When the facts change, it is incumbent on us to reconsider our opinions. In 2020, when the Trump administration designated the Houthi movement in Yemen as a foreign terrorist organization, I raised my hand to object, penning a letter to then-Secretary Pompeo with a group of my colleagues . The letter, which was ultimately signed by nearly 100 former U.S. diplomats and military officers, argued that a designation would do little harm to the Houthis but would endanger the well-being of millions of innocent Yemeni civilians. Unfortunately, things have changed. The past year has demonstrated that the Houthis will not return to the negotiating table until they accept that there is no alternative to a political resolution.

The civil war in Yemen is well into its eighth year with no end in sight. It is imperative that the United Nations, with the United States and other key powers in support, do more to end the suffering and begin the long process of rebuilding and reconstructing Yemen. But that work cannot begin until there is a common understanding of what the obstacles are to achieving a peaceful resolution. In particular, what tools can and should the United States use to pressure the Houthis and overcome their resistance to negotiations?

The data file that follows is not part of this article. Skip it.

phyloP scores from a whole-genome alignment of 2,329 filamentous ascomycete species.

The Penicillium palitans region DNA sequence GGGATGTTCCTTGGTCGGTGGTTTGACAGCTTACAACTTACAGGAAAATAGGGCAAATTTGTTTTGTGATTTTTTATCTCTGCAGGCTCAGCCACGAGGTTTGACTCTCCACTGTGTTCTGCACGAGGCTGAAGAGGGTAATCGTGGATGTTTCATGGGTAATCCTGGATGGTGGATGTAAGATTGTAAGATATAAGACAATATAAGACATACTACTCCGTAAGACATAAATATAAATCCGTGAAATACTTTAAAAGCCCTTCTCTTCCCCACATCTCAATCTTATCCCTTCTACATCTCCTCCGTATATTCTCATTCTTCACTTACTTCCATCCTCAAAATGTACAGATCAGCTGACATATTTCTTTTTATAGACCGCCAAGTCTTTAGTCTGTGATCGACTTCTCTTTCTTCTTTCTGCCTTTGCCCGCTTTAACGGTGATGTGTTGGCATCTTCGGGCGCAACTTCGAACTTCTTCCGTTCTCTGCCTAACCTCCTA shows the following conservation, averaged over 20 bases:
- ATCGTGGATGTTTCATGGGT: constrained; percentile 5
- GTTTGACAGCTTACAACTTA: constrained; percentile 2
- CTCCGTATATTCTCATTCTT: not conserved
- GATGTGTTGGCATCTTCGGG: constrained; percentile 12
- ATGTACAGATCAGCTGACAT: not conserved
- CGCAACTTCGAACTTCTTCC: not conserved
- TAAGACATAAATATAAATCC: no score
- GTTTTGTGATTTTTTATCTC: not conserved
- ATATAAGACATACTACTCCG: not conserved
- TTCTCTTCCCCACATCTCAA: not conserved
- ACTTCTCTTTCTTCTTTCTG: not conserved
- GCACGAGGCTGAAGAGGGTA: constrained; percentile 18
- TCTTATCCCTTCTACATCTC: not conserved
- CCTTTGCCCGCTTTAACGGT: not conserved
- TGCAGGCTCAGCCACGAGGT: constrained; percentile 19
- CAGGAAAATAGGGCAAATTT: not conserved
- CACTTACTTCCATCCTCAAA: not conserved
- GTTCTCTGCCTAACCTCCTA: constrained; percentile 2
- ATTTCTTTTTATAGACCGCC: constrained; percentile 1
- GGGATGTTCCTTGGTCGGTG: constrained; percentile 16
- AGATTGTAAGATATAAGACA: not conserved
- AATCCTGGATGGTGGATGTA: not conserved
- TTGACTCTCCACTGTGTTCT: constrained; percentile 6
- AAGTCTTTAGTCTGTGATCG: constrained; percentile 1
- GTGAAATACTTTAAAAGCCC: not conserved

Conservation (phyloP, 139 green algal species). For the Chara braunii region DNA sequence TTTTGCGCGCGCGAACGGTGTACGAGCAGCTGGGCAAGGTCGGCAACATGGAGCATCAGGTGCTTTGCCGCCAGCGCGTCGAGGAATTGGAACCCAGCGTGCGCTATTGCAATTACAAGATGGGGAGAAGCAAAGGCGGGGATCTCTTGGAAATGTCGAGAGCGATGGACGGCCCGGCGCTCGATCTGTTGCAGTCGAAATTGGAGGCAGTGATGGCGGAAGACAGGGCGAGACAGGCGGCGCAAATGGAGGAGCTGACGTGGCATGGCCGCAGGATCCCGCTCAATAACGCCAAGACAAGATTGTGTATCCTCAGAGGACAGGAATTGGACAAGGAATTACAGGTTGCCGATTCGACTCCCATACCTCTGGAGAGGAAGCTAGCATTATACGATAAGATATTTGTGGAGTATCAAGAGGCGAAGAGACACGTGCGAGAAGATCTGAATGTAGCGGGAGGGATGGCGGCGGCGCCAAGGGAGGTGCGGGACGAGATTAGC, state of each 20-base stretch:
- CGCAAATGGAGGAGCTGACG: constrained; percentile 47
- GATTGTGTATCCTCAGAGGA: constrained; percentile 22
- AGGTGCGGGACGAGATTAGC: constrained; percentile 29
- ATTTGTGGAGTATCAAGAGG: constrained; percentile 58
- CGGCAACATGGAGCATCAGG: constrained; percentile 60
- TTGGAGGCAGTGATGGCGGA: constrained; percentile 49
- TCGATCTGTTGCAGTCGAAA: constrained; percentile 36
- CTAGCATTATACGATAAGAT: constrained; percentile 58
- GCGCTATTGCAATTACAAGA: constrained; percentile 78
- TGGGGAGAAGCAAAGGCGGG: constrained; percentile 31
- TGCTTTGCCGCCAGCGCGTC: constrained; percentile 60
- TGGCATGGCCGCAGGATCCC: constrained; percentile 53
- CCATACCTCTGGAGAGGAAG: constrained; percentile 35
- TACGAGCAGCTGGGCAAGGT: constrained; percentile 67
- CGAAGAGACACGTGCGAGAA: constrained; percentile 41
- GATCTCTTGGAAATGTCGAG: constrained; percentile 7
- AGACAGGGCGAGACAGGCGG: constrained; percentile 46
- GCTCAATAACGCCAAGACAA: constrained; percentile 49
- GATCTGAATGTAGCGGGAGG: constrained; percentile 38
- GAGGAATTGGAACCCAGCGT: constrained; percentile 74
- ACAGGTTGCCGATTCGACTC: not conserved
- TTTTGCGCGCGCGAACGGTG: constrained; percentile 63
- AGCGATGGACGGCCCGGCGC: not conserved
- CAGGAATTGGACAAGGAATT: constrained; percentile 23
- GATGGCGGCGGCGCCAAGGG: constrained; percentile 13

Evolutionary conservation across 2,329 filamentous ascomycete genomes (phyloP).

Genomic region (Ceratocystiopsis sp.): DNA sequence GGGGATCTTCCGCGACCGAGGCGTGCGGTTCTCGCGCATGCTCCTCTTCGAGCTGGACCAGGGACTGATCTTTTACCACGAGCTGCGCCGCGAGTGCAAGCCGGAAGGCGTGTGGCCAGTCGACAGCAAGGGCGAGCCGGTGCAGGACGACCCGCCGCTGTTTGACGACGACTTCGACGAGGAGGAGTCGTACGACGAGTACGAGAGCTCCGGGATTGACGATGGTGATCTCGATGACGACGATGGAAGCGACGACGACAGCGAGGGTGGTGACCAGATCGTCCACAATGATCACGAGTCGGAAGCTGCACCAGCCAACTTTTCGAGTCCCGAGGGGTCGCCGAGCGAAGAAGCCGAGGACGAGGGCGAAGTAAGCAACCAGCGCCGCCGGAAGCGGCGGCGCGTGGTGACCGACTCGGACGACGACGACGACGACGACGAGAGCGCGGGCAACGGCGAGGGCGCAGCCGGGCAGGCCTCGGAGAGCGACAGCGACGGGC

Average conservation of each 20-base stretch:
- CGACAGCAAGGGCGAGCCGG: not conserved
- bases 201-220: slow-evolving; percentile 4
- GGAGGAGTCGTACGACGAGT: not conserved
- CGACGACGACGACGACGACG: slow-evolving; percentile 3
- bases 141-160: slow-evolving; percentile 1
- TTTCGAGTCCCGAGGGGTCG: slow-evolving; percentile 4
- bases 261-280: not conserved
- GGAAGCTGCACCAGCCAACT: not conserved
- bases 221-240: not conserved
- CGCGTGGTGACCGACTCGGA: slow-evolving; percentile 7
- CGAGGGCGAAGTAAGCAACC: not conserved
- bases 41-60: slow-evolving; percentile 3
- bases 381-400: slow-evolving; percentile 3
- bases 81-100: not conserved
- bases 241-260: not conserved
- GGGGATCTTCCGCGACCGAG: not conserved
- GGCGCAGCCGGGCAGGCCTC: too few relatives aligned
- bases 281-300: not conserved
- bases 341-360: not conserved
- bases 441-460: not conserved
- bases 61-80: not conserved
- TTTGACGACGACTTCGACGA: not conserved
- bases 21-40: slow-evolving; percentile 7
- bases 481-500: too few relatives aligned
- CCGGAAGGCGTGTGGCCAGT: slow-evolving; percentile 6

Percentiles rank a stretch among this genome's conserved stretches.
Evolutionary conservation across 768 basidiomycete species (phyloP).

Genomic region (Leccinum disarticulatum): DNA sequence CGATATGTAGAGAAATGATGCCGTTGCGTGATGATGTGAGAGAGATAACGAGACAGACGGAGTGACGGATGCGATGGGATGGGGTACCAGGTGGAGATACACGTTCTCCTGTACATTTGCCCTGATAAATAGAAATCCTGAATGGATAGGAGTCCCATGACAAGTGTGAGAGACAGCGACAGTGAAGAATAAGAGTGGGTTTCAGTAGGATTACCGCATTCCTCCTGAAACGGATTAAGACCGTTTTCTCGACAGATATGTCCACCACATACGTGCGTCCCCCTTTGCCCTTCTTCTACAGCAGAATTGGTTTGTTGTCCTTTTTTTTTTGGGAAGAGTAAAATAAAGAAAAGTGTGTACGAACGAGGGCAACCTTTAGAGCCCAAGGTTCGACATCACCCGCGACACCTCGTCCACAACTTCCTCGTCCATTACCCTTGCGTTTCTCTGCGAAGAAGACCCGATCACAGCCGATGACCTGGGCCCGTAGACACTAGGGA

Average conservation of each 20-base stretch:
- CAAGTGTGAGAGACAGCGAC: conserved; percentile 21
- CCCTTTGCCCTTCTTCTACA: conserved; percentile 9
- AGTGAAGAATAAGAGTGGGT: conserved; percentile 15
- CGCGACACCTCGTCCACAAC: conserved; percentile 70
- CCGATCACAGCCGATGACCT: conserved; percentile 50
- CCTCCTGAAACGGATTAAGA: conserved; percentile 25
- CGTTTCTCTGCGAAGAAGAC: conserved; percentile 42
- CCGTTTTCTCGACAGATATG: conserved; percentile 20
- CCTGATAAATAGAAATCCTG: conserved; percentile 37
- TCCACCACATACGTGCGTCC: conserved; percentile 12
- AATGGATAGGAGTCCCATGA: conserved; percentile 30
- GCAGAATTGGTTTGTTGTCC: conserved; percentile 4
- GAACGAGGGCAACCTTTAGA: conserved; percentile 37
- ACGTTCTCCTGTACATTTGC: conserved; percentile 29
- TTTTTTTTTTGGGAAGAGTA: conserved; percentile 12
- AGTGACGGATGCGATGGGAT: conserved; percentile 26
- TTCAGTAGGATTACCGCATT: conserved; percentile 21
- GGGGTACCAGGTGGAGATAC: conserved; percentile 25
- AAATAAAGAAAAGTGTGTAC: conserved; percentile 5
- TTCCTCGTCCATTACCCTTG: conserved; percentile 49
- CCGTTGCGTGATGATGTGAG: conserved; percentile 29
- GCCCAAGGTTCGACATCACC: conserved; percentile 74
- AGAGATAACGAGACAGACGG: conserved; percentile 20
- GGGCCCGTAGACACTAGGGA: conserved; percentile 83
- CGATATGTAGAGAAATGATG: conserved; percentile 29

Unfortunately, much of the recent analysis in Washington misinterprets the facts on the ground as well as the state of efforts needed to end the conflict. In a particularly ill-timed report, Bruce Riedel asserted that, “the Houthis have won the war in Yemen, defeating their opponents in the civil war, the Saudis who intervened in the war against them, and the United States, which backed the Saudis.” Unfortunately, the article came out nearly simultaneously with reports that the Houthis had suffered a significant military defeat in Shabwa governorate and were losing ground in the strategically important Marib governorate. Their “victory” in the conflict is far from decided. Nor should the United States view with equanimity the potential for a Houthi military victory. As a member of Iran’s “axis of resistance,” uncontested Houthi control of Yemen would pose an enduring challenge not only to the well-being of the Yemeni people but also to vital U.S. interests, including stability in the Arabian Peninsula, freedom of navigation in the Red Sea and Bab al-Mandeb, and even to Israeli security as the Houthis expand their missile and drone capabilities to reach as far as southern Israel.

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Photo: Hani Al-Ansi/dpa (Photo by Hani Al-Ansi/picture alliance via Getty Images)

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